However, shortly before he was set to make his Grand Slam debut Rune pulled out at the last minute. Leaving Cabral unable to look for another partner in such a short time. Rune’s withdrawal from the doubles was based on medical advice after he hurt his ankle during his second round clash against Henri Laaksonen. The Dane tripped over the court cover at the back of the court but fortunately wasn’t seriously injured and managed to continue playing. 

“Right now I feel a huge sadness because it’s a dream to play in a Grand Slam tournament. I’ve been here since Saturday training, waiting, watching games, experiencing a new world because it was my first Grand Slam and it’s another dimension and I was really, really looking forward to being able to play,” Cabral told Raquetc. “And having waited until 15 minutes before game time to know that I wasn’t going to play after all, it cost me a lot, but I did everything I could.”

Caral went on to criticize the behavior of Rune who informed him that he would not be playing in the doubles event via a message sent on Instagram. It is unclear why the two never spoke face-to-face. 

“He only told me that he had sprained his foot, that he was at the doctor’s, and that he had told him not to play the doubles. I’m sad about his attitude because he didn’t even say this to my face, he just sent me a message on Instagram. I don’t think it went well, but as I said, I couldn’t have done anything differently, so I’ll just wait for the next opportunity.” He said. 

25-year-old Cabral is targeting Wimbledon as the event where he will play his first main draw match. 

Meanwhile, Rune will continue his singles campaign at Roland Garros on Saturday when he plays Hugo Gaston in the third round. The former world No.1 junior has shot up the rankings this season to a high of 40th. 

Cabral and Rune has been replaced in the draw by Sander Arends and Szymon Walków. 

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Seven Top 10 Seeds Fail To Reach Third Round Of Women’s Draw In French Open First

The series of high-profile exits has set a new milestone but for the wrong reasons.

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Maria Sakkari - Roland Garros 2022 (foto Roberto dell'Olivo)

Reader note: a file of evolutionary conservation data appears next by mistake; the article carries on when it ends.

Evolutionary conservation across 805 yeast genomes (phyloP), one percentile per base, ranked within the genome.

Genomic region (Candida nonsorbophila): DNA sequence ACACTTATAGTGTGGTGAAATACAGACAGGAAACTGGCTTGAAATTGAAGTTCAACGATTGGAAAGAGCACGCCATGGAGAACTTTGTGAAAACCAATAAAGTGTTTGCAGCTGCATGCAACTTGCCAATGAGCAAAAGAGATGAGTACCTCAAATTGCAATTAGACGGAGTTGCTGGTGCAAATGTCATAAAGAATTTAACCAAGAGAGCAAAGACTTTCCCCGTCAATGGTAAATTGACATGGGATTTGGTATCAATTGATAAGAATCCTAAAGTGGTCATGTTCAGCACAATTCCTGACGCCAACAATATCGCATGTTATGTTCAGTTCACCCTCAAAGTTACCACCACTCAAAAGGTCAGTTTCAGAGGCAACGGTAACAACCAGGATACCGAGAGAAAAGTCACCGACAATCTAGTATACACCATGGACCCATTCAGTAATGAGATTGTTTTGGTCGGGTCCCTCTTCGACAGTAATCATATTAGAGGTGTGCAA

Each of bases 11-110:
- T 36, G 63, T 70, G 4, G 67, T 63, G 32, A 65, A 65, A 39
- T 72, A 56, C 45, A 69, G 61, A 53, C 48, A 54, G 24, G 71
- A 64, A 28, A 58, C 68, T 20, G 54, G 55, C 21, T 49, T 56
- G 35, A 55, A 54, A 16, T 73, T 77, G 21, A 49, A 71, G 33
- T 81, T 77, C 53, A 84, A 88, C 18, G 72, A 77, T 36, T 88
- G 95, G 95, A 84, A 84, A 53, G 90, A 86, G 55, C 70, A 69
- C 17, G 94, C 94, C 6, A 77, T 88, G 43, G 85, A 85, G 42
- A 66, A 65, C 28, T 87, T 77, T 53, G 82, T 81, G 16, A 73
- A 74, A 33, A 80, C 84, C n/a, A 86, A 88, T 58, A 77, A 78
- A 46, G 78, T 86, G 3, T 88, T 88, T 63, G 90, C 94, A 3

The first five days of this year’s French Open have been tough going for some of the world’s best players on the women’s Tour.

 

A series of shock early losses has opened up parts of the women’s draw with 14 out of the last 32 players remaining in the tournament being unseeded. Former champions Garbine Muguruza and Barbora Krejcikova fell in the first round, as well as fellow top 10 seeds Ons Jabeur and Anett Kontaveit. Then in the second round Maria Sakkari (No.4), Karolina Pliskova (No.8) and Danielle Collins (No.9) all crashed out.

Heading into the third round seven top 10 seeds have already been knocked out of the French Open which is a new record for Roland Garros. The tournament has featured draws including 10 or more seeds since 1978.

“I knew that I wanted to do well, but things are different every year and we have seen so many upsets over all these years,” Sakkari said following her exit.
“At this level you always have to accept that you cannot go deep in every single tournament or every single big tournament.”

Jabeur was tipped by some as a serious contender for the title this year before losing her opening match to an inspired Magda Linette. Prior to the tournament, she boasted a 17-3 record on the clay this year, winning the Madrid Open title and reaching the final of two other events (Charleston and Rome).

“I wanted to go as far as I could in the tournament because I played well on clay in Madrid and in Rome, and it’s difficult to take that one in,” she said. ”But that’s what sport is like and you need to be smart enough to move forward and get back on court.’
“Maybe it was a good thing to lose. I would rather say this and be really tough with myself than waste all the good energy that I got from Madrid and Rome.”

In recent years the French Open women’s tournament has been full of unpredictability. The past three editions being won by players who didn’t hold a major title of any sort (in singles) coming into the draw.

One player who has managed to buckle the trend of inconsistency is world No.1 Iga Swiatek who has won 30 matches in a row. The fourth longest streak on the WTA Tour since 2000 after both of the Williams sisters and Justine Henin. Swiatek is also the first player to win 13 or more matches in a row whilst at the top of the rankings since Serena Williams back in 2015.

“I was saying from the beginning that for sure I’m going to reach a point where I’m going to lose a match, and it’s pretty normal,” Swiatek said following her 6-0, 6-2, triumph over Alison Riske.
“I have been losing matches in tennis for a long time. For sure the things we (my team) are doing right now are pretty extraordinary but I know in tennis that only one person wins in the end.’
“I will be okay with that. For sure it’s not fun to lose, but I think it wouldn’t be different than any other loss that I had, you know, in my career.”

Other top 10 seeds remaining in this year’s draw are Paula Badosa and Aryna Sabalenka.

Meanwhile, in the men’s draw all top 12 seeds have reached the third round for the first time since 2009.